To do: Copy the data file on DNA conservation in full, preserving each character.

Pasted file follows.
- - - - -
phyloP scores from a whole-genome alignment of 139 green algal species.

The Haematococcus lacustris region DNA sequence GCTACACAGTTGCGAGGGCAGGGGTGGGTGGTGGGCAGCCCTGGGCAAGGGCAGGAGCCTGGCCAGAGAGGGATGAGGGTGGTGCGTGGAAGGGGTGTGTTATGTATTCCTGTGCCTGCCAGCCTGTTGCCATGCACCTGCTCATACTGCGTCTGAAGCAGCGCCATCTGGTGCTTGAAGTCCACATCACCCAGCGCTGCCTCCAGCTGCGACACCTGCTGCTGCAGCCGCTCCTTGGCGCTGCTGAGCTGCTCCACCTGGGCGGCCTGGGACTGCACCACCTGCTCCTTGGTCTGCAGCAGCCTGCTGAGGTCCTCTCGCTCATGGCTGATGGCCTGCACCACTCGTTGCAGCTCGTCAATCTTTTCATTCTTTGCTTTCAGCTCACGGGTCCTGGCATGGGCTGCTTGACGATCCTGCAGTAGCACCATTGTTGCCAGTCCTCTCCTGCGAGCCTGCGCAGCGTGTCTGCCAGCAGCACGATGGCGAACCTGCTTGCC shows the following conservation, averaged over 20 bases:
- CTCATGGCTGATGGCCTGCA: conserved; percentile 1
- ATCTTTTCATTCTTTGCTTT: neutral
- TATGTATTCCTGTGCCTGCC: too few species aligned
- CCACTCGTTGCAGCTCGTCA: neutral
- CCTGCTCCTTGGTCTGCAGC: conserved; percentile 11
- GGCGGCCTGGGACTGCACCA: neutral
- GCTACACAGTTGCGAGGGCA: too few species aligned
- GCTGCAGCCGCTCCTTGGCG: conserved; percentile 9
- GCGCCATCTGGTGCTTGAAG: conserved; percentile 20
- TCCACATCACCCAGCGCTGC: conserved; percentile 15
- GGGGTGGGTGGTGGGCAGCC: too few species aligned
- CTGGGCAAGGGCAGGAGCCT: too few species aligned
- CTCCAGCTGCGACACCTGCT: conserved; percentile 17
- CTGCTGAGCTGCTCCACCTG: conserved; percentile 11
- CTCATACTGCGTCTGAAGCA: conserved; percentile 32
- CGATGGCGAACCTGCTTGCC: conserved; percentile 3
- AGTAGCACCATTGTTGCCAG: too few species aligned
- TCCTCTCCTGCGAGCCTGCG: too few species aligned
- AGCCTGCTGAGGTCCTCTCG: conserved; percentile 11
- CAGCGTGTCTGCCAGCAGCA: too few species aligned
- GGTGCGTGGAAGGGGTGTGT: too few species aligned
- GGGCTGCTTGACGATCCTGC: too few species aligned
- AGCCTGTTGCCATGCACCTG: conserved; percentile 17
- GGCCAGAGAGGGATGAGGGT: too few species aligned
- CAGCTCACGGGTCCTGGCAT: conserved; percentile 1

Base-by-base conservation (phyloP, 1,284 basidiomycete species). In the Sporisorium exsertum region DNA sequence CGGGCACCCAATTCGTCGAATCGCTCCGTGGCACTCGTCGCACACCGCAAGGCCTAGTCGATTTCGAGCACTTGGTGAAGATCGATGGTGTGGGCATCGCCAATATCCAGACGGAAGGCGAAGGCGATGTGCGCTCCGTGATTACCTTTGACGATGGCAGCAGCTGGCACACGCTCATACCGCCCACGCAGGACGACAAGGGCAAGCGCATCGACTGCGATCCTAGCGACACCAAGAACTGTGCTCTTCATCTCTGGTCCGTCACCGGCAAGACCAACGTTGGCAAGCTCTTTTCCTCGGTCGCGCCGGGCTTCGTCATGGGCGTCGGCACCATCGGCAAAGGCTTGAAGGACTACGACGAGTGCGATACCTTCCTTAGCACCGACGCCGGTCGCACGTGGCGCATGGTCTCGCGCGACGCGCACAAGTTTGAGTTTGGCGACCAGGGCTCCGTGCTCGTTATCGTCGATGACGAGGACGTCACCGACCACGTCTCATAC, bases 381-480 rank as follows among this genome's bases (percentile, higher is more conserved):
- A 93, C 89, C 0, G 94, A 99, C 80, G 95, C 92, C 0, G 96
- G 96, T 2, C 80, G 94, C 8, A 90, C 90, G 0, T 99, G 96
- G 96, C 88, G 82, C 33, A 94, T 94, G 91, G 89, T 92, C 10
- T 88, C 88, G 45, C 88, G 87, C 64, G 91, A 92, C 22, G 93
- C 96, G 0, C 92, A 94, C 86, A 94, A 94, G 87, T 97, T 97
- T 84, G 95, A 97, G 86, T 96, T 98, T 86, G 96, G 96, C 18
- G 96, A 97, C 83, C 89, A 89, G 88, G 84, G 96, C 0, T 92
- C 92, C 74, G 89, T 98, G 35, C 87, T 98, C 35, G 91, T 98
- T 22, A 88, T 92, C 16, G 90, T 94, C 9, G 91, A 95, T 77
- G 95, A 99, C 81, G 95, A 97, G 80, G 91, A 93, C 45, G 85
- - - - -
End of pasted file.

phyloP scores from a whole-genome alignment of 139 green algal species.

The Haematococcus lacustris region DNA sequence GCTACACAGTTGCGAGGGCAGGGGTGGGTGGTGGGCAGCCCTGGGCAAGGGCAGGAGCCTGGCCAGAGAGGGATGAGGGTGGTGCGTGGAAGGGGTGTGTTATGTATTCCTGTGCCTGCCAGCCTGTTGCCATGCACCTGCTCATACTGCGTCTGAAGCAGCGCCATCTGGTGCTTGAAGTCCACATCACCCAGCGCTGCCTCCAGCTGCGACACCTGCTGCTGCAGCCGCTCCTTGGCGCTGCTGAGCTGCTCCACCTGGGCGGCCTGGGACTGCACCACCTGCTCCTTGGTCTGCAGCAGCCTGCTGAGGTCCTCTCGCTCATGGCTGATGGCCTGCACCACTCGTTGCAGCTCGTCAATCTTTTCATTCTTTGCTTTCAGCTCACGGGTCCTGGCATGGGCTGCTTGACGATCCTGCAGTAGCACCATTGTTGCCAGTCCTCTCCTGCGAGCCTGCGCAGCGTGTCTGCCAGCAGCACGATGGCGAACCTGCTTGCC shows the following conservation, averaged over 20 bases:
- CTCATGGCTGATGGCCTGCA: conserved; percentile 1
- ATCTTTTCATTCTTTGCTTT: neutral
- TATGTATTCCTGTGCCTGCC: too few species aligned
- CCACTCGTTGCAGCTCGTCA: neutral
- CCTGCTCCTTGGTCTGCAGC: conserved; percentile 11
- GGCGGCCTGGGACTGCACCA: neutral
- GCTACACAGTTGCGAGGGCA: too few species aligned
- GCTGCAGCCGCTCCTTGGCG: conserved; percentile 9
- GCGCCATCTGGTGCTTGAAG: conserved; percentile 20
- TCCACATCACCCAGCGCTGC: conserved; percentile 15
- GGGGTGGGTGGTGGGCAGCC: too few species aligned
- CTGGGCAAGGGCAGGAGCCT: too few species aligned
- CTCCAGCTGCGACACCTGCT: conserved; percentile 17
- CTGCTGAGCTGCTCCACCTG: conserved; percentile 11
- CTCATACTGCGTCTGAAGCA: conserved; percentile 32
- CGATGGCGAACCTGCTTGCC: conserved; percentile 3
- AGTAGCACCATTGTTGCCAG: too few species aligned
- TCCTCTCCTGCGAGCCTGCG: too few species aligned
- AGCCTGCTGAGGTCCTCTCG: conserved; percentile 11
- CAGCGTGTCTGCCAGCAGCA: too few species aligned
- GGTGCGTGGAAGGGGTGTGT: too few species aligned
- GGGCTGCTTGACGATCCTGC: too few species aligned
- AGCCTGTTGCCATGCACCTG: conserved; percentile 17
- GGCCAGAGAGGGATGAGGGT: too few species aligned
- CAGCTCACGGGTCCTGGCAT: conserved; percentile 1

Base-by-base conservation (phyloP, 1,284 basidiomycete species). In the Sporisorium exsertum region DNA sequence CGGGCACCCAATTCGTCGAATCGCTCCGTGGCACTCGTCGCACACCGCAAGGCCTAGTCGATTTCGAGCACTTGGTGAAGATCGATGGTGTGGGCATCGCCAATATCCAGACGGAAGGCGAAGGCGATGTGCGCTCCGTGATTACCTTTGACGATGGCAGCAGCTGGCACACGCTCATACCGCCCACGCAGGACGACAAGGGCAAGCGCATCGACTGCGATCCTAGCGACACCAAGAACTGTGCTCTTCATCTCTGGTCCGTCACCGGCAAGACCAACGTTGGCAAGCTCTTTTCCTCGGTCGCGCCGGGCTTCGTCATGGGCGTCGGCACCATCGGCAAAGGCTTGAAGGACTACGACGAGTGCGATACCTTCCTTAGCACCGACGCCGGTCGCACGTGGCGCATGGTCTCGCGCGACGCGCACAAGTTTGAGTTTGGCGACCAGGGCTCCGTGCTCGTTATCGTCGATGACGAGGACGTCACCGACCACGTCTCATAC, bases 381-480 rank as follows among this genome's bases (percentile, higher is more conserved):
- A 93, C 89, C 0, G 94, A 99, C 80, G 95, C 92, C 0, G 96
- G 96, T 2, C 80, G 94, C 8, A 90, C 90, G 0, T 99, G 96
- G 96, C 88, G 82, C 33, A 94, T 94, G 91, G 89, T 92, C 10
- T 88, C 88, G 45, C 88, G 87, C 64, G 91, A 92, C 22, G 93
- C 96, G 0, C 92, A 94, C 86, A 94, A 94, G 87, T 97, T 97
- T 84, G 95, A 97, G 86, T 96, T 98, T 86, G 96, G 96, C 18
- G 96, A 97, C 83, C 89, A 89, G 88, G 84, G 96, C 0, T 92
- C 92, C 74, G 89, T 98, G 35, C 87, T 98, C 35, G 91, T 98
- T 22, A 88, T 92, C 16, G 90, T 94, C 9, G 91, A 95, T 77
- G 95, A 99, C 81, G 95, A 97, G 80, G 91, A 93, C 45, G 85